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Eurosceptic Bloggers

Monday, February 14, 2005

European Babel

The lack of a European Demos means that European politics is always national. What sells in one country goes down like a lead balloon in others and vice versa. Eurosceptic Brits are fed a diet of minimising Brussels, whilst others are told how power is being transferred to the benefit of their beloved project. An article in the economist (unfortunately subscription only) illustrates this nicely.
Josep Borrell, a Spaniard who is president of the European Parliament, proclaims that “this constitution marks a shift from a primarily economic Europe to a political Europe.” This kind of statement is regarded as feel-good rhetoric in countries with strong Europhile traditions. Jean-Luc Dehaene, boasted recently to a Brussels audience that the constitution represented “a great step forward for the EU to become a true political union.” Were Mr Dehaene to try to say this in Britain, he would surely be bound and gagged by emissaries from Tony Blair's government.
Whilst our continental cousins are so openly making such statements, the British Government spins the same document as the end of the federalist dream. And they expect to be believed? The only thing that stops the Brits from waking up to the fact that everyone else is being told another story is the fact that our language skills are so poor. As the economist puts it:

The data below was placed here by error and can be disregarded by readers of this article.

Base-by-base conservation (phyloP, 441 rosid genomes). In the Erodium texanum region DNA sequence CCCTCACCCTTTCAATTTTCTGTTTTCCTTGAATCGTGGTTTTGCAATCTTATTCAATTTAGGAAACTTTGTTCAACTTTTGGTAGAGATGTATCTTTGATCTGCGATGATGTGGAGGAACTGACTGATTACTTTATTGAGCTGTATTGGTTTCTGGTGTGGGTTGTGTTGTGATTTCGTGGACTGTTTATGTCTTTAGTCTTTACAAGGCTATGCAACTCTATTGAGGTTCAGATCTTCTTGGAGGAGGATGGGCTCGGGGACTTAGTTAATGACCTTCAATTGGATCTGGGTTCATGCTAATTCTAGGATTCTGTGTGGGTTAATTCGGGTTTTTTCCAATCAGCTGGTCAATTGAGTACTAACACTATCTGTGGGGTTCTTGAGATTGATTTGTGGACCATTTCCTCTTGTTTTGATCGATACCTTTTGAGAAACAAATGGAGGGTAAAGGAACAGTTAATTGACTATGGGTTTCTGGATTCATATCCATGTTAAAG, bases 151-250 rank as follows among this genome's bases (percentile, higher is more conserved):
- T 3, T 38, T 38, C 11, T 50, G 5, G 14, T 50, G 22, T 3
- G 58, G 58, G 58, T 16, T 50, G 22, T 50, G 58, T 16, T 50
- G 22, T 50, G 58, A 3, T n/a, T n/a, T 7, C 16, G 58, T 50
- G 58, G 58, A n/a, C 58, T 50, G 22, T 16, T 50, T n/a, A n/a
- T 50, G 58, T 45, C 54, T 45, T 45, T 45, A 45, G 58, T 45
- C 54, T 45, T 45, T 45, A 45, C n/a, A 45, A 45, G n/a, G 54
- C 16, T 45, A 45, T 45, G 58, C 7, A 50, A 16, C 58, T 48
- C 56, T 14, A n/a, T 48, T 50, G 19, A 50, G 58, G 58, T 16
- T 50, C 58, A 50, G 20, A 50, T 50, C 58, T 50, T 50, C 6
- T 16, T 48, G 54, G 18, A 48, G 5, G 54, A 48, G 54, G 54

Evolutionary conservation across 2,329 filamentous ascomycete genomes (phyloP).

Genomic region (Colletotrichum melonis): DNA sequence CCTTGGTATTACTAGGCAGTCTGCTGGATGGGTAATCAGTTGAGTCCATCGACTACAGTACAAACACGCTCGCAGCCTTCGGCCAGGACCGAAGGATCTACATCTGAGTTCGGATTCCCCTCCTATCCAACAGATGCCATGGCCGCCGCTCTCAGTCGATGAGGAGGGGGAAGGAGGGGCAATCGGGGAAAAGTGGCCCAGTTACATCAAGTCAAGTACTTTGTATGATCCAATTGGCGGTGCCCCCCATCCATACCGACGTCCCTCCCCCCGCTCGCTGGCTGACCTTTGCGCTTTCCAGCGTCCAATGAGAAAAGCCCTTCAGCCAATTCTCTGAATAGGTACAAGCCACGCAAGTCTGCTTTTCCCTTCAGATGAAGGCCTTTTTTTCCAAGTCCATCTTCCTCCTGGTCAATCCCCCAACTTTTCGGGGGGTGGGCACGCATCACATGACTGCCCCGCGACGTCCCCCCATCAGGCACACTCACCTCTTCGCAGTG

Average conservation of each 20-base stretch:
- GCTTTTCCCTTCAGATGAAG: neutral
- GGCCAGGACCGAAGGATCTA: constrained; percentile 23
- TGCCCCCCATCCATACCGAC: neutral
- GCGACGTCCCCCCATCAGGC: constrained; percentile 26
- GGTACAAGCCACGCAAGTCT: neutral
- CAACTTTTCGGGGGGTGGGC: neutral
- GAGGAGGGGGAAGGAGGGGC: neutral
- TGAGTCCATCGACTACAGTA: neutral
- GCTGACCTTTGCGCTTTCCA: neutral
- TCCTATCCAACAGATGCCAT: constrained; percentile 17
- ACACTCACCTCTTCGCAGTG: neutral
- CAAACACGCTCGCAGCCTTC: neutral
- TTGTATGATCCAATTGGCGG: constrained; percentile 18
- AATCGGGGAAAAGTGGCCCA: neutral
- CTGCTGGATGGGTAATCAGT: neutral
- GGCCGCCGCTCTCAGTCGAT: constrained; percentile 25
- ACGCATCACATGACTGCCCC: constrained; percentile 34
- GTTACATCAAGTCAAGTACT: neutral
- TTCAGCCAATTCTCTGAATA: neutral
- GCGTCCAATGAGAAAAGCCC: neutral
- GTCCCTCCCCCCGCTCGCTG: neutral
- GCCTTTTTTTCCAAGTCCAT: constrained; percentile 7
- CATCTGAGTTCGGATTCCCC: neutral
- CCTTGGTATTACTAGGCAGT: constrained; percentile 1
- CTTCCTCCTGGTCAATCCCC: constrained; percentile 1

European federalists sometimes bemoan the fact that Europe's babble of different languages makes it very hard to build a common identity and to stage pan-European debates. But, when it comes to getting the EU constitution ratified, it may prove to be a distinct advantage that Europeans do not share a common language.
So if we could only hear what they are saying about our future across the channel, we would be even less positively inclined towards the EU than we are. If anyone has examples of other such Federalist statements, particularly related to the constitution, I would love to hear them.

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